Darrick Darrick

Institut de Ciències Fotòniques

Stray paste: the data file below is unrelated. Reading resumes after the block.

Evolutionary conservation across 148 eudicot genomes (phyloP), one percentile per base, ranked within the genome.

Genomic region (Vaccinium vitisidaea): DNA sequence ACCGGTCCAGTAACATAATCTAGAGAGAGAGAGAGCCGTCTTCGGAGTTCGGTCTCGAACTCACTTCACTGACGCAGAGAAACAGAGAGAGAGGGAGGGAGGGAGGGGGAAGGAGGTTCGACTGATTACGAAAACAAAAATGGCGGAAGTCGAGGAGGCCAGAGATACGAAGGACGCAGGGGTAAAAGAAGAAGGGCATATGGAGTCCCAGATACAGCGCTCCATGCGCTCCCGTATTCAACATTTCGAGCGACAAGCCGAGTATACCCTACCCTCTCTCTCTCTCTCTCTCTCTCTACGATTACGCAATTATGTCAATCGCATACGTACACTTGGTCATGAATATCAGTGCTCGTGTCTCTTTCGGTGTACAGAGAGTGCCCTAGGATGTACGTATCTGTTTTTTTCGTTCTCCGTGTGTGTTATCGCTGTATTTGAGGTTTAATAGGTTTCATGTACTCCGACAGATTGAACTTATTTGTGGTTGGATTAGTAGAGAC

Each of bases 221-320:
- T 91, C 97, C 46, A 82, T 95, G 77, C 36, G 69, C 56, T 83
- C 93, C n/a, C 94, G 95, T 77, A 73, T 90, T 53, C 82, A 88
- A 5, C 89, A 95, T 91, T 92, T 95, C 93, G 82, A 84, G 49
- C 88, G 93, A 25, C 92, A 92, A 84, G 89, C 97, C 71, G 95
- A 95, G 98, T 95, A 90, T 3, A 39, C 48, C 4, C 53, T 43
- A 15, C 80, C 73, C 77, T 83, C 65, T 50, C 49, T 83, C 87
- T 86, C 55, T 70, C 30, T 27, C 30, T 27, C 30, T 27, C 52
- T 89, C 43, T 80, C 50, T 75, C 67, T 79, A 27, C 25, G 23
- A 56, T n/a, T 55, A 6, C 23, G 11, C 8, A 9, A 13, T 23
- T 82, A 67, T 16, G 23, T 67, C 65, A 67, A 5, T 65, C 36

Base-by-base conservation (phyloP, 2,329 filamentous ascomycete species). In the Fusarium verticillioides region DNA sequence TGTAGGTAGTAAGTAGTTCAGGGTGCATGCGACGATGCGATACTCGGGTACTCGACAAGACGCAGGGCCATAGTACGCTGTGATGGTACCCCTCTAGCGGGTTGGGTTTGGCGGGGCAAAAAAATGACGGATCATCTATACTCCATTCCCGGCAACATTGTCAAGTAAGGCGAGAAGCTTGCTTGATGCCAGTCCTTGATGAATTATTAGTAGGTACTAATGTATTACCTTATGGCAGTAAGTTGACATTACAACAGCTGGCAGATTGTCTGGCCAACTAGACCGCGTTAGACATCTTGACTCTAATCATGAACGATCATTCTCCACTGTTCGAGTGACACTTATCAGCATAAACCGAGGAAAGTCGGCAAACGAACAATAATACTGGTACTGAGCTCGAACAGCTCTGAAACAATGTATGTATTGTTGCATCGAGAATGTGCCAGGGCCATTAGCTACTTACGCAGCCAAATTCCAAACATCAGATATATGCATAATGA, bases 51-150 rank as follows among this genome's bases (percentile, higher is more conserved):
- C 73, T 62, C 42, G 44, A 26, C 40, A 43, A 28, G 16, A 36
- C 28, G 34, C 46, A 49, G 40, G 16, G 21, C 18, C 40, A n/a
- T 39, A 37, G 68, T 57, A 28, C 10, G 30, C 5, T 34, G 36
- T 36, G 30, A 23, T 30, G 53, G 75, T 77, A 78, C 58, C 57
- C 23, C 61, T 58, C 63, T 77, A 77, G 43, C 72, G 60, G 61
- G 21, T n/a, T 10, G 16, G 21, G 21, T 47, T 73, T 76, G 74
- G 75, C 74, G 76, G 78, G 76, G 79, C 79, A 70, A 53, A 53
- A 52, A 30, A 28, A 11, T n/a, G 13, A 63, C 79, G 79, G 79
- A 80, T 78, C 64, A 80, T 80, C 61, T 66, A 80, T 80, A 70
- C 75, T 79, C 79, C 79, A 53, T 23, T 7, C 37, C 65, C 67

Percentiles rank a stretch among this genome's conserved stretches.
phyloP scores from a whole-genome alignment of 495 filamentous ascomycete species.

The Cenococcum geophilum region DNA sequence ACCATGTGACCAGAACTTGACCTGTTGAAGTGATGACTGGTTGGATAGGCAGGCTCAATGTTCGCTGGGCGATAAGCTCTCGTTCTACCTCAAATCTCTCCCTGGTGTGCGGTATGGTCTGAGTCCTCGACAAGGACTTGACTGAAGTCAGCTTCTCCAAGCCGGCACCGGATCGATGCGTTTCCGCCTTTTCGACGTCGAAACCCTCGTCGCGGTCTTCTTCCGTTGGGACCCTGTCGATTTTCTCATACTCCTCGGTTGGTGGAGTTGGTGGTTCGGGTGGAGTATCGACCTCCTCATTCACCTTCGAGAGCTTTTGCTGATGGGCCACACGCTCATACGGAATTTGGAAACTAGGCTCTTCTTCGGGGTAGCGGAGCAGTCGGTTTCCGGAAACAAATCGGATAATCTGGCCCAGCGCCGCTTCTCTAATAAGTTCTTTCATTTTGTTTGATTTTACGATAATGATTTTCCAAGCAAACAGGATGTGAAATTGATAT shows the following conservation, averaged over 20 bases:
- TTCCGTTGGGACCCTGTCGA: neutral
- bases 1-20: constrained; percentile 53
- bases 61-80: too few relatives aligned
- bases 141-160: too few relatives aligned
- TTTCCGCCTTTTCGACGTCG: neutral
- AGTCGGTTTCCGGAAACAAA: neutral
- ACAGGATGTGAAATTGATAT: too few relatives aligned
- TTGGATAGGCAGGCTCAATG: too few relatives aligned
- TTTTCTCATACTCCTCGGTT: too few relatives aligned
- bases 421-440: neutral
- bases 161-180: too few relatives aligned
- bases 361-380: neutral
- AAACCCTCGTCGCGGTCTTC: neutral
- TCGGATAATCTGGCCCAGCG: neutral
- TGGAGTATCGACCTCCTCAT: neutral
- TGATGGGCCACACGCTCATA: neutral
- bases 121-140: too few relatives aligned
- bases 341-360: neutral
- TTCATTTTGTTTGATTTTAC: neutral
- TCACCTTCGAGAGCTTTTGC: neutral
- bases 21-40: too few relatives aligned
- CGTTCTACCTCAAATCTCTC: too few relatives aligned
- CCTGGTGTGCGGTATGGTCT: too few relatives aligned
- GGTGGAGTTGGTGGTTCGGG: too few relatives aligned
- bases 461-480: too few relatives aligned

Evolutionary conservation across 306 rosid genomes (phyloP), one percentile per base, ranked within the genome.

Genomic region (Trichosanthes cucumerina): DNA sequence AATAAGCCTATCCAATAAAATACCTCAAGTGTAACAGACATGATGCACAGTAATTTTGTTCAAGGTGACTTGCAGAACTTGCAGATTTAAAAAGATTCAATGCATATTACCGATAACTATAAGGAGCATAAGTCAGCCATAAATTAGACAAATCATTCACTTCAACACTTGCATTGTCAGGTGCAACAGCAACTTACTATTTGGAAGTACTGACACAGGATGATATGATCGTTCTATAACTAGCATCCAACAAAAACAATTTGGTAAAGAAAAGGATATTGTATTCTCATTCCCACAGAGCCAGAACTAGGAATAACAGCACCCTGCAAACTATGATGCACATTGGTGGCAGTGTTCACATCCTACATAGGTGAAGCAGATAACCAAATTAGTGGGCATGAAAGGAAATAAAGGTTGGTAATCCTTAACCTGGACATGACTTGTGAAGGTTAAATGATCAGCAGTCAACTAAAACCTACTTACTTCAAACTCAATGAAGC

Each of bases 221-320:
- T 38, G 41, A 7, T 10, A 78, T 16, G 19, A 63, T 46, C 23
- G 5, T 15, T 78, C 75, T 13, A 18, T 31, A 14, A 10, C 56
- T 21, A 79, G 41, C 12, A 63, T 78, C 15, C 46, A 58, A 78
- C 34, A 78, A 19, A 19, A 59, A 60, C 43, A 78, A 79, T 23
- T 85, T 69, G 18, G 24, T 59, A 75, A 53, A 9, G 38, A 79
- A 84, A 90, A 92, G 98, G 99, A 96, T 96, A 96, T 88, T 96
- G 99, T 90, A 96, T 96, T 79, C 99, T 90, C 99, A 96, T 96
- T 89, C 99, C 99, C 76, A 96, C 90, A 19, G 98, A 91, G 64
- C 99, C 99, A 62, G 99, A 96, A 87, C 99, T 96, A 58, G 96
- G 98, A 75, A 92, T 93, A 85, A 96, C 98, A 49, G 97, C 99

Historically, the immense microscopic complexity of the quantum interactions between atoms and light required that we develop simpler macroscopic theories. A major simplification of these theories is the assumption that the atomic medium appears smooth from the standpoint of light, despite the fact that the atoms are intrinsically granular quantum objects. This simplification leaves open the possibility that fundamental phenomena associated with granularity are actually missed in our current understanding, or that microscopic correlations are a quantum resource that are not being properly utilized. Here, we experimentally demonstrate a technique that allows for such microscopic quantum correlations to build up in an atomic medium, and then be efficiently measured by imprinting them onto an outgoing optical field. These measurements reveal a previously unknown density-dependent dephasing mechanism for optical excitations, which should place fundamental limitations on quantum optical technologies. More broadly, this work opens up the possibility to bring the tools of nuclear magnetic resonance (NMR) to the manipulation of optical excitations in atomic media.